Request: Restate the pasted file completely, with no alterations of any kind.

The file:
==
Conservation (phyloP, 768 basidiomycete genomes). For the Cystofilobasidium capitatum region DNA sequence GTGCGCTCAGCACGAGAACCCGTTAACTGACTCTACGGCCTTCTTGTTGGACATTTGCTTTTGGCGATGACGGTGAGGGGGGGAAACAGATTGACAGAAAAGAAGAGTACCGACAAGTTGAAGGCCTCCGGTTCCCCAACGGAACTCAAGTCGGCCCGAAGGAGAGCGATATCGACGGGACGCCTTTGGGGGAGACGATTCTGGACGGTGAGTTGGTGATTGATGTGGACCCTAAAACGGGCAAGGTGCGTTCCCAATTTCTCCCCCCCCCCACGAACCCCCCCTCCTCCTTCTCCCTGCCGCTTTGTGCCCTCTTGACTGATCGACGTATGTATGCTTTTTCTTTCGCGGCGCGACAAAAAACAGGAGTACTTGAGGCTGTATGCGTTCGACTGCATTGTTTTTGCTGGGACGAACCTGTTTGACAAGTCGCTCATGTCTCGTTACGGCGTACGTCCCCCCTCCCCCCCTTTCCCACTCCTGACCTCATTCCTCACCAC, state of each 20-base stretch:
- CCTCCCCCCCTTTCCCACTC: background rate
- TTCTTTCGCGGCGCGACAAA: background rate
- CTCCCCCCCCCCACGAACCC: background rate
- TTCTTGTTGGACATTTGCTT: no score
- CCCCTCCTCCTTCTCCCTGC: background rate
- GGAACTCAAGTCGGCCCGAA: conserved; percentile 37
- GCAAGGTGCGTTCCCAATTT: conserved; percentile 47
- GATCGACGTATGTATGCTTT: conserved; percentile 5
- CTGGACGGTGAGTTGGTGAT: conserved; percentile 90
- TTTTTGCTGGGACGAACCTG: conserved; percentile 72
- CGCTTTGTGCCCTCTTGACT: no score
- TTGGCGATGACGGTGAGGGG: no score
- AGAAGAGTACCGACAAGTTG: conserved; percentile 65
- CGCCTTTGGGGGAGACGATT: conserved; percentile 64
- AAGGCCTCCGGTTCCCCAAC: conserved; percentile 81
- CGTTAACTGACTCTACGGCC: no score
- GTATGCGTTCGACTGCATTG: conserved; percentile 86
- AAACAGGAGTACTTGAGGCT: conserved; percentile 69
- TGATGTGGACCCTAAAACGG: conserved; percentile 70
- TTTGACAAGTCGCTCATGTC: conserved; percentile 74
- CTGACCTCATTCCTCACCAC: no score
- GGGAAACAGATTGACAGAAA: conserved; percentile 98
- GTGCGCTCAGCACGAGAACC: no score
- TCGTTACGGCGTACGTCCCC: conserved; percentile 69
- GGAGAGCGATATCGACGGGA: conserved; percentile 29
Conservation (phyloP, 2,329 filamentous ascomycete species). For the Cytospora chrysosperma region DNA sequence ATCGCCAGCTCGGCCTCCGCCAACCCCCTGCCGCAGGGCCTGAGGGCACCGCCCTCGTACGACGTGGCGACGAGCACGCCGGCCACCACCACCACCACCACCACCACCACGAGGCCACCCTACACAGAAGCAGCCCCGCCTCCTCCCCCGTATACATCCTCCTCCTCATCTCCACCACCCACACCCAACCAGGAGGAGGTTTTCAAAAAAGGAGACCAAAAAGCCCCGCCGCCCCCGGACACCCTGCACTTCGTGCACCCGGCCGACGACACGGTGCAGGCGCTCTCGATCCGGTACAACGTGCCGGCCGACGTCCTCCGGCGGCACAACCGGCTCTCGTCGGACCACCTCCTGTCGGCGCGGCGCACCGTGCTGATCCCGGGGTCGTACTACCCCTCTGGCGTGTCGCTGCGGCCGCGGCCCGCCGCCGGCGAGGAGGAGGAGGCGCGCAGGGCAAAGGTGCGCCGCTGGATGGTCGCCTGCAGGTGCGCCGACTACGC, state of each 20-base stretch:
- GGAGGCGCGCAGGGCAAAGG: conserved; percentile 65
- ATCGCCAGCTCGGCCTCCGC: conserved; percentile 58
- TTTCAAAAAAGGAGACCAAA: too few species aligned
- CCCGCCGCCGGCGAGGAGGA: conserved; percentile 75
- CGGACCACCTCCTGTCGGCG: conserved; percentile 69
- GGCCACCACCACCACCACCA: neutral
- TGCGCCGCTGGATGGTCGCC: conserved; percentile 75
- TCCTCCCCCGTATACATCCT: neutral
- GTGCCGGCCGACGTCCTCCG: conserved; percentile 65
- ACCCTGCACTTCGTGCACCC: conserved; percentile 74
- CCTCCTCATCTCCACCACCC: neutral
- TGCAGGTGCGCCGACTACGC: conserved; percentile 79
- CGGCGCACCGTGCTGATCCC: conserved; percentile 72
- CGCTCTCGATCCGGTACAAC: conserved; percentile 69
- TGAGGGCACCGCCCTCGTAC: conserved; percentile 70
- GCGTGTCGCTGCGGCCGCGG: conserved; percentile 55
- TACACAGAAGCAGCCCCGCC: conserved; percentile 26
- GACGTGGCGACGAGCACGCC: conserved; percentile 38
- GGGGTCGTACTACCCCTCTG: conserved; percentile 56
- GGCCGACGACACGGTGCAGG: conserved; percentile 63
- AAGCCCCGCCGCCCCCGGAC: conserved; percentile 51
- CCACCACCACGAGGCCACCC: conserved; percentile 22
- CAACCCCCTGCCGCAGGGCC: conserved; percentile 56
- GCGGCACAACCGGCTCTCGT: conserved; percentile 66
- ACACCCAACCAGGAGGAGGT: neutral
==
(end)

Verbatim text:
Conservation (phyloP, 768 basidiomycete genomes). For the Cystofilobasidium capitatum region DNA sequence GTGCGCTCAGCACGAGAACCCGTTAACTGACTCTACGGCCTTCTTGTTGGACATTTGCTTTTGGCGATGACGGTGAGGGGGGGAAACAGATTGACAGAAAAGAAGAGTACCGACAAGTTGAAGGCCTCCGGTTCCCCAACGGAACTCAAGTCGGCCCGAAGGAGAGCGATATCGACGGGACGCCTTTGGGGGAGACGATTCTGGACGGTGAGTTGGTGATTGATGTGGACCCTAAAACGGGCAAGGTGCGTTCCCAATTTCTCCCCCCCCCCACGAACCCCCCCTCCTCCTTCTCCCTGCCGCTTTGTGCCCTCTTGACTGATCGACGTATGTATGCTTTTTCTTTCGCGGCGCGACAAAAAACAGGAGTACTTGAGGCTGTATGCGTTCGACTGCATTGTTTTTGCTGGGACGAACCTGTTTGACAAGTCGCTCATGTCTCGTTACGGCGTACGTCCCCCCTCCCCCCCTTTCCCACTCCTGACCTCATTCCTCACCAC, state of each 20-base stretch:
- CCTCCCCCCCTTTCCCACTC: background rate
- TTCTTTCGCGGCGCGACAAA: background rate
- CTCCCCCCCCCCACGAACCC: background rate
- TTCTTGTTGGACATTTGCTT: no score
- CCCCTCCTCCTTCTCCCTGC: background rate
- GGAACTCAAGTCGGCCCGAA: conserved; percentile 37
- GCAAGGTGCGTTCCCAATTT: conserved; percentile 47
- GATCGACGTATGTATGCTTT: conserved; percentile 5
- CTGGACGGTGAGTTGGTGAT: conserved; percentile 90
- TTTTTGCTGGGACGAACCTG: conserved; percentile 72
- CGCTTTGTGCCCTCTTGACT: no score
- TTGGCGATGACGGTGAGGGG: no score
- AGAAGAGTACCGACAAGTTG: conserved; percentile 65
- CGCCTTTGGGGGAGACGATT: conserved; percentile 64
- AAGGCCTCCGGTTCCCCAAC: conserved; percentile 81
- CGTTAACTGACTCTACGGCC: no score
- GTATGCGTTCGACTGCATTG: conserved; percentile 86
- AAACAGGAGTACTTGAGGCT: conserved; percentile 69
- TGATGTGGACCCTAAAACGG: conserved; percentile 70
- TTTGACAAGTCGCTCATGTC: conserved; percentile 74
- CTGACCTCATTCCTCACCAC: no score
- GGGAAACAGATTGACAGAAA: conserved; percentile 98
- GTGCGCTCAGCACGAGAACC: no score
- TCGTTACGGCGTACGTCCCC: conserved; percentile 69
- GGAGAGCGATATCGACGGGA: conserved; percentile 29
Conservation (phyloP, 2,329 filamentous ascomycete species). For the Cytospora chrysosperma region DNA sequence ATCGCCAGCTCGGCCTCCGCCAACCCCCTGCCGCAGGGCCTGAGGGCACCGCCCTCGTACGACGTGGCGACGAGCACGCCGGCCACCACCACCACCACCACCACCACCACGAGGCCACCCTACACAGAAGCAGCCCCGCCTCCTCCCCCGTATACATCCTCCTCCTCATCTCCACCACCCACACCCAACCAGGAGGAGGTTTTCAAAAAAGGAGACCAAAAAGCCCCGCCGCCCCCGGACACCCTGCACTTCGTGCACCCGGCCGACGACACGGTGCAGGCGCTCTCGATCCGGTACAACGTGCCGGCCGACGTCCTCCGGCGGCACAACCGGCTCTCGTCGGACCACCTCCTGTCGGCGCGGCGCACCGTGCTGATCCCGGGGTCGTACTACCCCTCTGGCGTGTCGCTGCGGCCGCGGCCCGCCGCCGGCGAGGAGGAGGAGGCGCGCAGGGCAAAGGTGCGCCGCTGGATGGTCGCCTGCAGGTGCGCCGACTACGC, state of each 20-base stretch:
- GGAGGCGCGCAGGGCAAAGG: conserved; percentile 65
- ATCGCCAGCTCGGCCTCCGC: conserved; percentile 58
- TTTCAAAAAAGGAGACCAAA: too few species aligned
- CCCGCCGCCGGCGAGGAGGA: conserved; percentile 75
- CGGACCACCTCCTGTCGGCG: conserved; percentile 69
- GGCCACCACCACCACCACCA: neutral
- TGCGCCGCTGGATGGTCGCC: conserved; percentile 75
- TCCTCCCCCGTATACATCCT: neutral
- GTGCCGGCCGACGTCCTCCG: conserved; percentile 65
- ACCCTGCACTTCGTGCACCC: conserved; percentile 74
- CCTCCTCATCTCCACCACCC: neutral
- TGCAGGTGCGCCGACTACGC: conserved; percentile 79
- CGGCGCACCGTGCTGATCCC: conserved; percentile 72
- CGCTCTCGATCCGGTACAAC: conserved; percentile 69
- TGAGGGCACCGCCCTCGTAC: conserved; percentile 70
- GCGTGTCGCTGCGGCCGCGG: conserved; percentile 55
- TACACAGAAGCAGCCCCGCC: conserved; percentile 26
- GACGTGGCGACGAGCACGCC: conserved; percentile 38
- GGGGTCGTACTACCCCTCTG: conserved; percentile 56
- GGCCGACGACACGGTGCAGG: conserved; percentile 63
- AAGCCCCGCCGCCCCCGGAC: conserved; percentile 51
- CCACCACCACGAGGCCACCC: conserved; percentile 22
- CAACCCCCTGCCGCAGGGCC: conserved; percentile 56
- GCGGCACAACCGGCTCTCGT: conserved; percentile 66
- ACACCCAACCAGGAGGAGGT: neutral